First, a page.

In some examples, a large number of wireless-spectrum analysis devices can be used at distinct locations over a geographic region to concurrently monitor wireless-spectrum usage at each distinct location. Accordingly, RF signals at various locations can be inspected at the same time or during overlapping time periods, which may render a more accurate and more comprehensive inspection of the spectrum usage over the geographic region. In some cases, a wireless-spectrum analysis device monitors wireless-spectrum usage at its respective location by “listening” or “watching” for RF signals over a broad range of frequencies and processing the RF signals that it detects. There may be times when no RF signals are detected, and a wireless-spectrum analysis device may process RF signals (e.g., from time to time or continuously) as they are detected in the local environment of the device.

In many instances, the wireless-spectrum analysis devices can detect wireless signals that have been transmitted by or between other entities or systems, for example, on a particular frequency or set of frequencies, or by natural phenomena. The source, destination, context, and nature of the wireless signals can vary. Accordingly, the wireless-spectrum analysis devices may monitor wireless-spectrum usage by a variety of systems, entities, or phenomena, and the systems described here are not limited to monitoring any particular type or class of systems or protocols.

In some cases, the wireless-spectrum analysis devices can be implemented as relatively low-cost, compact, and lightweight devices. The small size and portability can, in some instances, expand the applicability and enhance the flexibility of the wireless-spectrum analysis system. In some instances, wireless-spectrum analysis devices can be placed at or coupled to a pico/femto cell box of a cellular system, a WiFi access point or base station, a vehicle, a router, a mobile device (e.g., a smartphone, a tablet, etc.), a computer, an Internet of Things (e.g., machine to machine (M2M)) module, a cable modem box, a home gear electronic box (e.g., TV, modem, DVD, video game stations, laptops, kitchen gear, printers, lighting, phones, clocks, thermostats, fire detection units, CO2 detection units, etc.), or other places.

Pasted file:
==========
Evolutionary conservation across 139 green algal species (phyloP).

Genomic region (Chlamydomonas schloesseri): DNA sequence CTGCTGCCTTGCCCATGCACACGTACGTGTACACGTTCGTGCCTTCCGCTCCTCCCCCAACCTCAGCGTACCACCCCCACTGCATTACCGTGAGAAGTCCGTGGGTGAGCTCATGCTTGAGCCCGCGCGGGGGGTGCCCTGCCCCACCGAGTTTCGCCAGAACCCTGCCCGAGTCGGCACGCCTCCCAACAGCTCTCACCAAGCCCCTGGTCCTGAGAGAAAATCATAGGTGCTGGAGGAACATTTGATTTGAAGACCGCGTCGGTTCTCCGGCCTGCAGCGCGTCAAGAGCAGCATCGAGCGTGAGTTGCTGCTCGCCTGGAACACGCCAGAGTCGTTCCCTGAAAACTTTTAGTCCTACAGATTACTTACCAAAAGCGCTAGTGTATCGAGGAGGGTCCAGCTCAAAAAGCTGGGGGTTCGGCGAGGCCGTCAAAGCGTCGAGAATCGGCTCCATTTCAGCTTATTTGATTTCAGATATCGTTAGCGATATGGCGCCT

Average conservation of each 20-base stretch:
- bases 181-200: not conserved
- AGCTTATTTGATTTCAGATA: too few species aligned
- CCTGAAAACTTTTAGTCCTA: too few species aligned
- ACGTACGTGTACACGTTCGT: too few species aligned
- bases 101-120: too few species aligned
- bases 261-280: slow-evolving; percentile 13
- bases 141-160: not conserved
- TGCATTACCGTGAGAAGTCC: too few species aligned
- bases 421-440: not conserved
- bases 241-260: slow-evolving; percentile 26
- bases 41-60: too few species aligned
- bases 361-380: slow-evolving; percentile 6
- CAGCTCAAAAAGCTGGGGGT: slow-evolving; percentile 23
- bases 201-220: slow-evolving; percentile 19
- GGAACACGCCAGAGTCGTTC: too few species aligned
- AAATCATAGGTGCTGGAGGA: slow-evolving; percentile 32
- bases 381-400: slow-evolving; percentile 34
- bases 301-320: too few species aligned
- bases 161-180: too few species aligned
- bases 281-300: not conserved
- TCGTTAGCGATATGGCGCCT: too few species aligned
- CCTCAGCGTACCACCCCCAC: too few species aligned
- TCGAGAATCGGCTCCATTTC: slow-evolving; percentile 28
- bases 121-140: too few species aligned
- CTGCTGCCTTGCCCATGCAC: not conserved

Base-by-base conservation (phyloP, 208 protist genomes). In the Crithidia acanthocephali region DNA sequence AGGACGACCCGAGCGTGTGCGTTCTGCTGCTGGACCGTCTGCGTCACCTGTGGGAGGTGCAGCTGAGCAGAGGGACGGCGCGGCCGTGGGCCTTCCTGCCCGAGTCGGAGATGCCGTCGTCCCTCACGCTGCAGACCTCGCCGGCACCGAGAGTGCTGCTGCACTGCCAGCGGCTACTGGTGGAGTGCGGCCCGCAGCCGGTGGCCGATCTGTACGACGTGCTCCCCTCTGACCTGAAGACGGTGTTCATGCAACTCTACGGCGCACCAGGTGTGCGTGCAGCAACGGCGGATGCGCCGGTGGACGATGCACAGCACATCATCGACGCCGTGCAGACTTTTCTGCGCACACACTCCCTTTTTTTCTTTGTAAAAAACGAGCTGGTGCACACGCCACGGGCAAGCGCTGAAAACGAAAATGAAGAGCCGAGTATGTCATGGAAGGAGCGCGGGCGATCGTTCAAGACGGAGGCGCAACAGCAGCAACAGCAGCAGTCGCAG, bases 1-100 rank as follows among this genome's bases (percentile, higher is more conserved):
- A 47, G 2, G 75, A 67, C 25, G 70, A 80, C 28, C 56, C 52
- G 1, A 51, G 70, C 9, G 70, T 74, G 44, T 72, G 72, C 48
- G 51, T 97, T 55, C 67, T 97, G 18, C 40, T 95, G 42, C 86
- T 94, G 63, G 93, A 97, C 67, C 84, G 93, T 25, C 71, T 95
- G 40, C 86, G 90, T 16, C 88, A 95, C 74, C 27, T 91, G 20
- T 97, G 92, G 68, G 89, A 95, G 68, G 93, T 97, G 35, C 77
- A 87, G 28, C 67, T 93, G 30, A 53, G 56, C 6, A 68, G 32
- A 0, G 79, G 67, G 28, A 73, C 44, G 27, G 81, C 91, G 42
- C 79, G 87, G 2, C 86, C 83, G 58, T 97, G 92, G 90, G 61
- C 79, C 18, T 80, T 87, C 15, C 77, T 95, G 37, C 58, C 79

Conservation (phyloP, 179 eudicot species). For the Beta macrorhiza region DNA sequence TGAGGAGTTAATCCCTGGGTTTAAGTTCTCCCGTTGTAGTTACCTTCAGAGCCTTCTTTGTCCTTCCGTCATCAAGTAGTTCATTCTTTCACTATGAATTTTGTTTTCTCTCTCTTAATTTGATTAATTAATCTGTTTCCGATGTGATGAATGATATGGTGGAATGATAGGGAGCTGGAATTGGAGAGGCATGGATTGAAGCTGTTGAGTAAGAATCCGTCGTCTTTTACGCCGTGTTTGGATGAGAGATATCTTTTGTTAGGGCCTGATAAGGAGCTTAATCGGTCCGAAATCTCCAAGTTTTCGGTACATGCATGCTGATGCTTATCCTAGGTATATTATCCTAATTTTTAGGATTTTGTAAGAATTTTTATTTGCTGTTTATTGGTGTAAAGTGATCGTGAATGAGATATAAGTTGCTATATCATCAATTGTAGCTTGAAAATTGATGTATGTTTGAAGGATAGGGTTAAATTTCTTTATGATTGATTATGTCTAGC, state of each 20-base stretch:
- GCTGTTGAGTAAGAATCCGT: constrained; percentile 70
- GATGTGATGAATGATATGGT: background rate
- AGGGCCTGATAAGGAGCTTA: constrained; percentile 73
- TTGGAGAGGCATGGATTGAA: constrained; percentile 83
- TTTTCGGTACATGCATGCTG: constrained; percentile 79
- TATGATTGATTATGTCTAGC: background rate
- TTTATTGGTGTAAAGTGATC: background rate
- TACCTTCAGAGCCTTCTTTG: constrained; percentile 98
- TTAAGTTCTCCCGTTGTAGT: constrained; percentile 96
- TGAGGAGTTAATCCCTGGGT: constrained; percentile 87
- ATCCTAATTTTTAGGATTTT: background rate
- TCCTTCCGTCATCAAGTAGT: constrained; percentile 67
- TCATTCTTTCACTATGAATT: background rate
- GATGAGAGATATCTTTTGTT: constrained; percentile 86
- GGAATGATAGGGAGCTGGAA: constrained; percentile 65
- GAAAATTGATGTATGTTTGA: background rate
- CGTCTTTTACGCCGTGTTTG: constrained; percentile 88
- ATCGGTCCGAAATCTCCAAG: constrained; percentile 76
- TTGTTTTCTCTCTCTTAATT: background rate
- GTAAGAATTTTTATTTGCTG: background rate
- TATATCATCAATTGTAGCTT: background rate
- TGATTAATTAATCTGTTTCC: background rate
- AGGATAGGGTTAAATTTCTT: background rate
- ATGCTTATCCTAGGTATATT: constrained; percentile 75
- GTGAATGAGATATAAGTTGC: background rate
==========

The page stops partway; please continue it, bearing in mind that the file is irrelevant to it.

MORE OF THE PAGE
In some implementations, a wireless-spectrum analysis device can perform computations and analyses on the raw data (e.g., the detected RF signals) on the spot, to extract a digest of relevant information (e.g., spectral-usage parameters). In some implementations, instead of transmitting the raw data to the data aggregation system, the wireless-spectrum analysis devices transmit the digest extracted from the raw data, which may reduce data traffic, reduce power consumption (which may extend battery life, where applicable), and provide other advantages. In some cases, the raw data can be transmitted to the data aggregation system, for example, upon request or in other instances.

In some implementations, communication between wireless-spectrum analysis devices and a data aggregation system can be based on, for example, internet protocol (IP) transport or another standard data transport protocol, which may provide more efficient data transmission. In general, messages can be transmitted from the wireless-spectrum analysis devices to the data aggregation system at any time. For example, the transmission can be triggered by detected usage of the RF spectrum, initiated by a request from the data aggregation system, sent according to a predetermined schedule or periodic intervals, or otherwise. In some instances, the aggregation system can request data from a particular wireless-spectrum analysis device.

In some examples, the wireless-spectrum analysis devices can be deployed and controlled from a back-end system. For example, the wireless-spectrum analysis devices may operate without requiring a technician on site to operate the device. In some implementations, a data aggregation system or another type of central control system can execute control operations, for example, to configure or upgrade the wireless-spectrum analysis devices. In some instances, the control system can request configure information or run internal tests on any particular wireless-spectrum analysis device.